• Contractions Duration: 60 to 90 sec
  • Contractions Time: 30-sec to 2-min breaks
  • Contractions Type:  long, strong and intense
  • Physical Symptoms: Hot flashes, Chills, Nausea, Vomiting, Gas
  • What to do?  This is usually the time to go to the hospital. When you feel an urge to push, let your health care provider know. Cervix will be fully dilated and ready for birth.

 Stage II – Pushing and Delivery of your Baby

  • Total Time: between 20 min and 2 hrs
  • Contractions Duration: 45 to 90 sec
  • Contractions Time:  3-5 min breaks
  • Contractions Type:  long, strong and intense
  • What to do?  You’ll likely be told to push when you feel a strong urge to do so and to stop when the baby’s head is visible. Stage II ends with the delivery of your baby.

Stage III – Final & Shortest stage is Delivery of the Placenta.

  • Total Time: lasts between 5 to 30 minutes
  • Contractions Type:  small and unnoticeable
  • What to do?  After delivery, small contractions signal the placenta is ready to separate from the uterus. Once the placenta is delivered, you may shake and shiver. This is normal.

Finally, it’s time to relax and meet your new baby. Congratulations, Mom!


7 thoughts on “Pregnancy: Stages of labor – One Page Cheat Sheet

  1. Lilly says:

    You have “this is usually the time to go to the hospital” for both second stage and transition. They can’t both be right.


    • MommyAmmo says:

      Hi Lilly, that’s a great question. Thanks for bringing it to my notice. In the active phase, you could go to the hospital, but depending upon the dilation (if less than 7cm), the physicians may send you back home or let you stay and reach the 7cm mark if they think you are getting there soon.

      In stage 3, it is definitely time to go to the hospital (if you are planning a hospital birth) and since it is a rapidly progressing stage, it is better to go to the hospital as soon as your contractions start timing right.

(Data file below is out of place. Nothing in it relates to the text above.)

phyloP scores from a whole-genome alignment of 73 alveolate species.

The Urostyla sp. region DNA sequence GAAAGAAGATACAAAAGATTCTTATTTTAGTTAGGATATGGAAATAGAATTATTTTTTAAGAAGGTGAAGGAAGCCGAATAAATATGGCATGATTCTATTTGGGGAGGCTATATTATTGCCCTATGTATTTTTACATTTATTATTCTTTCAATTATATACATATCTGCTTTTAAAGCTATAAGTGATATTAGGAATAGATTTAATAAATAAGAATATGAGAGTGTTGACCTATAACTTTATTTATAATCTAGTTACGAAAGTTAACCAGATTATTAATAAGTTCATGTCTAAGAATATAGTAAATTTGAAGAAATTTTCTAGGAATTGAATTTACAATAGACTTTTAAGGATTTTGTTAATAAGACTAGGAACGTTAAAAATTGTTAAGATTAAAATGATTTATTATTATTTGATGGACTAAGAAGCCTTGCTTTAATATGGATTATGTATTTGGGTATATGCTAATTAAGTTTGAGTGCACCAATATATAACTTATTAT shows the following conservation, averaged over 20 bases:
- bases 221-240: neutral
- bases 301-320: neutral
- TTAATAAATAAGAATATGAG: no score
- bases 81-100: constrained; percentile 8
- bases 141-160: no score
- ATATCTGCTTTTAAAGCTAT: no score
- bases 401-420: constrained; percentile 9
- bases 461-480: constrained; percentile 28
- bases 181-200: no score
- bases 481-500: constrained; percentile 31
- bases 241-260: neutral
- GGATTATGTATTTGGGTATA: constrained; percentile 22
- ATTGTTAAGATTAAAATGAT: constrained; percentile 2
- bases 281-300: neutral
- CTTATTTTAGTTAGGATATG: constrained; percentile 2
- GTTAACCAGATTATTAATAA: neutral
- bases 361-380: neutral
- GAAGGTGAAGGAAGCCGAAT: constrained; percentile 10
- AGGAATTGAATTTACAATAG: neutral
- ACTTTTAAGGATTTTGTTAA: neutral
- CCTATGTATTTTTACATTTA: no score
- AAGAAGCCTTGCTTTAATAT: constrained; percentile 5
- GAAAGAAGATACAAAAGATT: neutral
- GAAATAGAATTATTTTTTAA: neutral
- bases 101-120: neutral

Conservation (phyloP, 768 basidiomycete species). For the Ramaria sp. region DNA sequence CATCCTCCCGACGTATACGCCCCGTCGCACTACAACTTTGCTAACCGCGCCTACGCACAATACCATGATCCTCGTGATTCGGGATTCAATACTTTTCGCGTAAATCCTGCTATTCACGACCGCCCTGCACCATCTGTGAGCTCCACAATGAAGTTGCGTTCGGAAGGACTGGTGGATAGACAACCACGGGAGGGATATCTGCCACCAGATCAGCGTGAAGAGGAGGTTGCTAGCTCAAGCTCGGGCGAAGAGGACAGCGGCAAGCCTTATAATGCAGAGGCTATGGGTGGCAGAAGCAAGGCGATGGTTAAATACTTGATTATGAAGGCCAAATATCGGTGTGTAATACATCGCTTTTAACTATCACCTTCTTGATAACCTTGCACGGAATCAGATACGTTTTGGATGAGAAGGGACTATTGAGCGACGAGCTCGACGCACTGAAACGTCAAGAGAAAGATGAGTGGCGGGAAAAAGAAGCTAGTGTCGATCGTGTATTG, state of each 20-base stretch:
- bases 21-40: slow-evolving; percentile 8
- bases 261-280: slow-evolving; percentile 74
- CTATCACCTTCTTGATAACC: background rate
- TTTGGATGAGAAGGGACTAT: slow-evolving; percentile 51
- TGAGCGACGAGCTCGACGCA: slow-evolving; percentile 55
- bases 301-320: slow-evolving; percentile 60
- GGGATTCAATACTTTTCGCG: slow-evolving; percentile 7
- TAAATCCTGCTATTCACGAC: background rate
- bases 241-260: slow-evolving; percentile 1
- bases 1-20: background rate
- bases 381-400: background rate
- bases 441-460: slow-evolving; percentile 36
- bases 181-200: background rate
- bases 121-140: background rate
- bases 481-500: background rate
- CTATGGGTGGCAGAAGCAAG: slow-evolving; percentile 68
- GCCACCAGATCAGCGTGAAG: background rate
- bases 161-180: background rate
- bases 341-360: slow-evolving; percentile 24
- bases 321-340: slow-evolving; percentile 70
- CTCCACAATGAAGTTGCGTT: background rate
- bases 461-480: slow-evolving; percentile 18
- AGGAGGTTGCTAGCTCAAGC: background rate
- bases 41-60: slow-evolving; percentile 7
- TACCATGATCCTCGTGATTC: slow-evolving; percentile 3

Hope this helps! 🙂


  2. Sandy says:

    Very good info for ladies. Needs to be updated a bit. Stage II can be 20 min to 3-4 hours as more women are having epidurals and don’t feel the urge to push. Often, women are allowed to labor down for 1-2 hours to let baby move down and less effort needs to be made


    • MommyAmmo says:

      Thanks for the comment… and you are right, Sandy! 🙂 I’ve written down the general scenario here where the mom chooses a natural, epidural-free birth. Based on various conditions like taking pitocin (to induce contractions if she doesn’t have any naturally), taking an epidural (to reduce pain), or taking an antibiotic through IV (for GBS treatment), etc., and also, just in general, the duration and timing of these phases may vary for each individual.


  3. Patty says:

    This is great info. I would love to download the one page cheat sheet for my doula clients but the link does not work anymore. Is there a way to get the cheat sheet. Thank you.


    • MommyAmmo says:


      Thanks so much for looking into this! I’m glad you think this cheat sheet would be useful for your doula clients, I think so too! I’ve fixed the link now, please let me know if you still cannot access it. Thanks again, and keep watching this blog for more awesome content! 🙂